The MLB Rule says:6.02(a): The batter shall take his position in the batter's box promptly when it is his time at bat.6.02(c): If the batter refuses to take his position in the batter's box during his time at bat, the umpire shall order the pitcher to pitch, and shall call "Strike" on each such pitch.So there's no rule that says how long the batter has to step into the batter's box, only that he do it "promptly." But as an umpire, I can tell you the umpire will not put up with much messing around on the batter's part. If he tells the batter to step in, and he doesn't, the batter will get penalized.
you play it as a live ball
The umpire does not have to call time when the ball is in the infield, BUT when the pitcher has it in the circle so the play is OFFICIALLY dead.
The catcher and the umpire (at a baseball game.)
Rule 3.05(c) states: If an improper substitution is made for the pitcher, the umpire shall direct the proper pitcher to return to the game until the provisions of this rule are fulfilled. If the improper pitcher is permitted to pitch, any play that results is legal. The improper pitcher becomes the proper pitcher as soon as he makes his first pitch to the batter, or as soon as any runner is put out. Rule 3.05(c) Comment states: If a manager attempts to remove a pitcher in violation of Rule 3.05 (c) the umpire shall notify the manager of the offending club that it cannot be done. If, by chance, the umpire-in-chief has, through oversight, announced the incoming improper pitcher, he should still correct the situation before the improper pitcher pitches. Once the improper pitcher delivers a pitch he becomes the proper pitcher.
An umpire is not supposed to throw the ball back to the pitcher with runners on base. If he does the ball is dead from the time he touches it to the time the pitcher has the ball on the pitching mound. So the runners cannot advance.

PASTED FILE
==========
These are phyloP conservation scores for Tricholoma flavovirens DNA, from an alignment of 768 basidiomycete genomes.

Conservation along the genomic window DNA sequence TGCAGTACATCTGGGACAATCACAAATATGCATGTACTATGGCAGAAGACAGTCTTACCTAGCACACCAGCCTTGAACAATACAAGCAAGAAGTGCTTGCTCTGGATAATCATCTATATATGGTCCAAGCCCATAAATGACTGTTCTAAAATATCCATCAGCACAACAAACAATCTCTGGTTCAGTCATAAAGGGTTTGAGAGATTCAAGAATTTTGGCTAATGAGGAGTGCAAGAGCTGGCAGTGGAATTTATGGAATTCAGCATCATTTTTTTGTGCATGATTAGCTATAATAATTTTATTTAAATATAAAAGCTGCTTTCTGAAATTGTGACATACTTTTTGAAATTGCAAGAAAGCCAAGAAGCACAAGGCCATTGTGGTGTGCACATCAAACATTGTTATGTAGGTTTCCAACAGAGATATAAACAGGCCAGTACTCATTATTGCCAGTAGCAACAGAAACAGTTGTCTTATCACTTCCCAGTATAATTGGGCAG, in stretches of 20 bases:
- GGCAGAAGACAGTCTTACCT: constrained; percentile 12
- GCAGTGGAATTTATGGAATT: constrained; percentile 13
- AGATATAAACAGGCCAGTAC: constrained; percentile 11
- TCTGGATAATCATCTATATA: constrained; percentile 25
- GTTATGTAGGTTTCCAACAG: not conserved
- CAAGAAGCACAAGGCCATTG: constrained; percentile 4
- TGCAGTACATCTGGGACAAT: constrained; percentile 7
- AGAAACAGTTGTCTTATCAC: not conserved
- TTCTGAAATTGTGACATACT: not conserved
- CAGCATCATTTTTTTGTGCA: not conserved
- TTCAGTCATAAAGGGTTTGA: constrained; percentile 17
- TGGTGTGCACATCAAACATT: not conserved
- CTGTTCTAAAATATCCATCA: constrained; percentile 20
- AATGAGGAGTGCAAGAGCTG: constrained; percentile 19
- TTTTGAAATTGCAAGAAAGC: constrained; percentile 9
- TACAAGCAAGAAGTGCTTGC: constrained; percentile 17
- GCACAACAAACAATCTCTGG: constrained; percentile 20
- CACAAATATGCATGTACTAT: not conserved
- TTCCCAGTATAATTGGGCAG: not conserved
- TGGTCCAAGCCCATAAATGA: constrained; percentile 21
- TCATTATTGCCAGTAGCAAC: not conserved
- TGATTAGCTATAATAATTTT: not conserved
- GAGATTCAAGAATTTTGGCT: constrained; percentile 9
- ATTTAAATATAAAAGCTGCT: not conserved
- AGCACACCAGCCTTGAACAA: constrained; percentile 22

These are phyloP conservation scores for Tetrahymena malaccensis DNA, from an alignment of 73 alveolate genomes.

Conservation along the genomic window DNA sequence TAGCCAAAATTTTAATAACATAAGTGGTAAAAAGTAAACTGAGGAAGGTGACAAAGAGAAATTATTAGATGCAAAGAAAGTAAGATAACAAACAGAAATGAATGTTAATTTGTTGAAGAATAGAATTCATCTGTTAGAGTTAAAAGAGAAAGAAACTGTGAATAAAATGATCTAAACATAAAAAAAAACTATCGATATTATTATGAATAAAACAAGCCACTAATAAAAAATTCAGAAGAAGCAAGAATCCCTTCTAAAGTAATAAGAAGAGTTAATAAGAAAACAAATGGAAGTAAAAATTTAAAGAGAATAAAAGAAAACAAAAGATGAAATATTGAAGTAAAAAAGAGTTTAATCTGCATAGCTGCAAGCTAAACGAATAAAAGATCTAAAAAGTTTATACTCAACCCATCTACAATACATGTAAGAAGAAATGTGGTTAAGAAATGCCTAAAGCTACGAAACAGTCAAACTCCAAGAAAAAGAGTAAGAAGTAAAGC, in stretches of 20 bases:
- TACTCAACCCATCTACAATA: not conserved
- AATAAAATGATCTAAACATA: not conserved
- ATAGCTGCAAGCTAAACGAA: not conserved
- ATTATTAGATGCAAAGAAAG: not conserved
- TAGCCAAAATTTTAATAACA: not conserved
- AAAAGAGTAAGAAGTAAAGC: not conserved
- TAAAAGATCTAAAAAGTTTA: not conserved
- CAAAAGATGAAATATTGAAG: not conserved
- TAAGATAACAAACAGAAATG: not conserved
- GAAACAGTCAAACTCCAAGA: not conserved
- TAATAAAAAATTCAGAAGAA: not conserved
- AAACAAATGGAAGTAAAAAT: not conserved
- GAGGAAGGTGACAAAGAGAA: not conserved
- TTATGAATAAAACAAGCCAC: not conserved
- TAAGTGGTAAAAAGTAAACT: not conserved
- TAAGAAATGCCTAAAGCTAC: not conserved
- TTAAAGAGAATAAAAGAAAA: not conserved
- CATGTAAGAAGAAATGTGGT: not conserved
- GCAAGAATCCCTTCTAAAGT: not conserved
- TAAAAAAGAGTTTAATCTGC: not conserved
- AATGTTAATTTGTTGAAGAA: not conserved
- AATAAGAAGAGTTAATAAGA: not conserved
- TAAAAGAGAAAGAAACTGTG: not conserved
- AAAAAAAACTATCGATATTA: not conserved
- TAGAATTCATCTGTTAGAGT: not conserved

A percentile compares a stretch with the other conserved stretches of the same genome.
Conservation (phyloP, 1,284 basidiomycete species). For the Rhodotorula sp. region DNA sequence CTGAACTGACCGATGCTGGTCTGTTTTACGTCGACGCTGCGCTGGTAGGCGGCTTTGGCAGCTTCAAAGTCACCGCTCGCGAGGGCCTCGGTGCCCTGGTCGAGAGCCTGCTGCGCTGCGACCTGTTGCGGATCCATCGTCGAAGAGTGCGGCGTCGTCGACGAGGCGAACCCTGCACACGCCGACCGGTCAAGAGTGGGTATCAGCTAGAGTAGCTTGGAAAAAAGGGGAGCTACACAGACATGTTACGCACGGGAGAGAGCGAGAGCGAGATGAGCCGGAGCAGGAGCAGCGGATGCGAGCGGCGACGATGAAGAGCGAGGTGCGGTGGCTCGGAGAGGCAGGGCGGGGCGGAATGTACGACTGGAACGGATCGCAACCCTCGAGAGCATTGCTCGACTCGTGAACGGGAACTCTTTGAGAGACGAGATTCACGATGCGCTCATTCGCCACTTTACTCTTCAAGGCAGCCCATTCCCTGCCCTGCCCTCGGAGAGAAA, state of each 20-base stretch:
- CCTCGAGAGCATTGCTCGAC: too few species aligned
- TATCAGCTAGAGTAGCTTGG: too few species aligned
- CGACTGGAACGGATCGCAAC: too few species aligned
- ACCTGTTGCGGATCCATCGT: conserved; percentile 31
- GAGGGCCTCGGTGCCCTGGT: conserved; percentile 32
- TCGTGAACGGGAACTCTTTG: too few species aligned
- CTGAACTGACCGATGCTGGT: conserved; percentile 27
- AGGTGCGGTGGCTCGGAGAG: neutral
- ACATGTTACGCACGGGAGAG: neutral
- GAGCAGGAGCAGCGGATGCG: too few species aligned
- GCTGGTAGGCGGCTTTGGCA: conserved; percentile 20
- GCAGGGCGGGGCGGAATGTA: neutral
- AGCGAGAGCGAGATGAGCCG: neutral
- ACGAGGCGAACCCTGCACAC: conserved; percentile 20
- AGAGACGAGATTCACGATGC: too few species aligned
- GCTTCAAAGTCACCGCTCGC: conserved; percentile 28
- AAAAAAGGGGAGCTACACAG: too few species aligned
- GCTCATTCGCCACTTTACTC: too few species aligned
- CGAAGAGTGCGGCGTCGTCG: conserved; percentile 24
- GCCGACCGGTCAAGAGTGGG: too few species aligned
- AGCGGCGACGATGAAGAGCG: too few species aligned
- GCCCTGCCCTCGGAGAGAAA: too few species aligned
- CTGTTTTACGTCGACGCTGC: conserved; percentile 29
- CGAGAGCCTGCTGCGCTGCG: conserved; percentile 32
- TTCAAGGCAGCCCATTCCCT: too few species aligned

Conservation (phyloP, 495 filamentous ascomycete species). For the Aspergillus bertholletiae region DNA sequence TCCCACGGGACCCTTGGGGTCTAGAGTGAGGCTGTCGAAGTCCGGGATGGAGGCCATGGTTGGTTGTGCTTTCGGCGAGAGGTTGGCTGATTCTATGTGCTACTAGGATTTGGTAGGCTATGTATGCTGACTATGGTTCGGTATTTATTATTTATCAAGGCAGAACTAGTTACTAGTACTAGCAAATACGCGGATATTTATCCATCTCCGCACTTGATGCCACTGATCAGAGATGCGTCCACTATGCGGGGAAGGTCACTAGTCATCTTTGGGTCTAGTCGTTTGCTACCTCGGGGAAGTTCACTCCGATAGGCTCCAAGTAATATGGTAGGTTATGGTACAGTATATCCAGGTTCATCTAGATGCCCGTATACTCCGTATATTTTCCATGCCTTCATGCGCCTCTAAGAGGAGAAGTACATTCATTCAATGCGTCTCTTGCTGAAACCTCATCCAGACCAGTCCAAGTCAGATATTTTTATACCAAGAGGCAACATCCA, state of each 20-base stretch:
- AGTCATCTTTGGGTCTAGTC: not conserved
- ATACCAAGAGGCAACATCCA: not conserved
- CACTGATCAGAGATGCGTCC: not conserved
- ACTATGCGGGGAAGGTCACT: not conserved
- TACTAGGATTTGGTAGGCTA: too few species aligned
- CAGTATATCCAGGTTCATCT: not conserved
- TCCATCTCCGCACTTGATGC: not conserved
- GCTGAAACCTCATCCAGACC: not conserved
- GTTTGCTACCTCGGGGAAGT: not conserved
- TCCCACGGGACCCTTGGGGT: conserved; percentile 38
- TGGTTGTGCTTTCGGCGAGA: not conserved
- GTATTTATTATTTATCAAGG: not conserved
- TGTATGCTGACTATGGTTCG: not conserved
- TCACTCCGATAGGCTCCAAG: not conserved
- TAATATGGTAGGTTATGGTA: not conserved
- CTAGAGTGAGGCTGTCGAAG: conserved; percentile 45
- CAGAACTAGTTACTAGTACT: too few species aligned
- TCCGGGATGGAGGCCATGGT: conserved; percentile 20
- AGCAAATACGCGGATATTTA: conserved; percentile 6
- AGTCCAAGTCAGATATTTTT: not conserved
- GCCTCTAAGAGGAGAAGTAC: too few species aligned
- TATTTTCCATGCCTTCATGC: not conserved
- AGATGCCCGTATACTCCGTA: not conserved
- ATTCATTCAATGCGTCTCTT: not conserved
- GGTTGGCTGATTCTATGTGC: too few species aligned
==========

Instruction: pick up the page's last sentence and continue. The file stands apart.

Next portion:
No. Remember there are left handed pitchers and right handed pitchers. Almost every umpire will declare a right handed pitcher to have balked if his foot doesn't disengage from the rubber when he throws to first. A left handed pitcher simply steps and throws to first. His back foot usually never disengages from the rubber. To over simplify - a pitcher is called for a balk when the umpire judges the pitcher to have deceived the runner in some way. So, anytime a baulk is called, an umpire made a judgement call.
If the umpire picked it up the run should not count because the umpire had probably called a timeout before he picked it up. If not the run should not count anyway because it is interference on the umpires part.
Anybody, even a manager, can REQUEST that time be called. However, it is entirely at the discretion of the umpire on whether play can, indeed, be suspended. For instance, if a batter steps out of the box and requests that "Time" be called, but the umpire thinks the batter is simply stalling, the umpire can refuse to call "Time" and instruct the pitcher to pitch. If the batter is out of the box, every pitch done by the pitcher is considered a strike.
This happened in the Caribbean baseball league a number of years ago. One of the managers took exception with a call that the home plate umpire made and refused to allow his pitcher to pitch the ball to the following batter. After waiting for a couple minutes, the umpire instructed the pitcher to pitch. The manager told the pitcher not to. the umpire then started calling balls. "Ball one.....ball two.....ball three....ball four, take your base. Next batter. Ball one...." Quickly the manager got off the field and allowed his pitcher to pitch.
catcherpitcher1st base2nd baseshort stop3rd baseleft fieldcenter fieldright fieldbatter1st base coach3rd base coachplate umpire1st base umpire3rd base umpireoutfield umpirebatter on deckThis is the lineup in MLB.
According to the official MLB rules, section 8, an incoming pitcher is allowed 8 pitches while play is suspended, not to exceed one minute of time. If the pitcher is brought into the game in an emergency situation (i.e. injury or ejection), the umpire-in-chief may allow him as much warm-up as the umpire deems necessary.
There is no rule that governs how many hit batsman a pitcher can have. In practically, the team's manager may remove him if the hit batters become excessive...and the umpire may eject the pitcher if he feels the pitcher is intentionally trying to throw at batters.
The Play is over when the umpire calls time. Does not matter where the ball is. the Umpire has to determine if the play if over.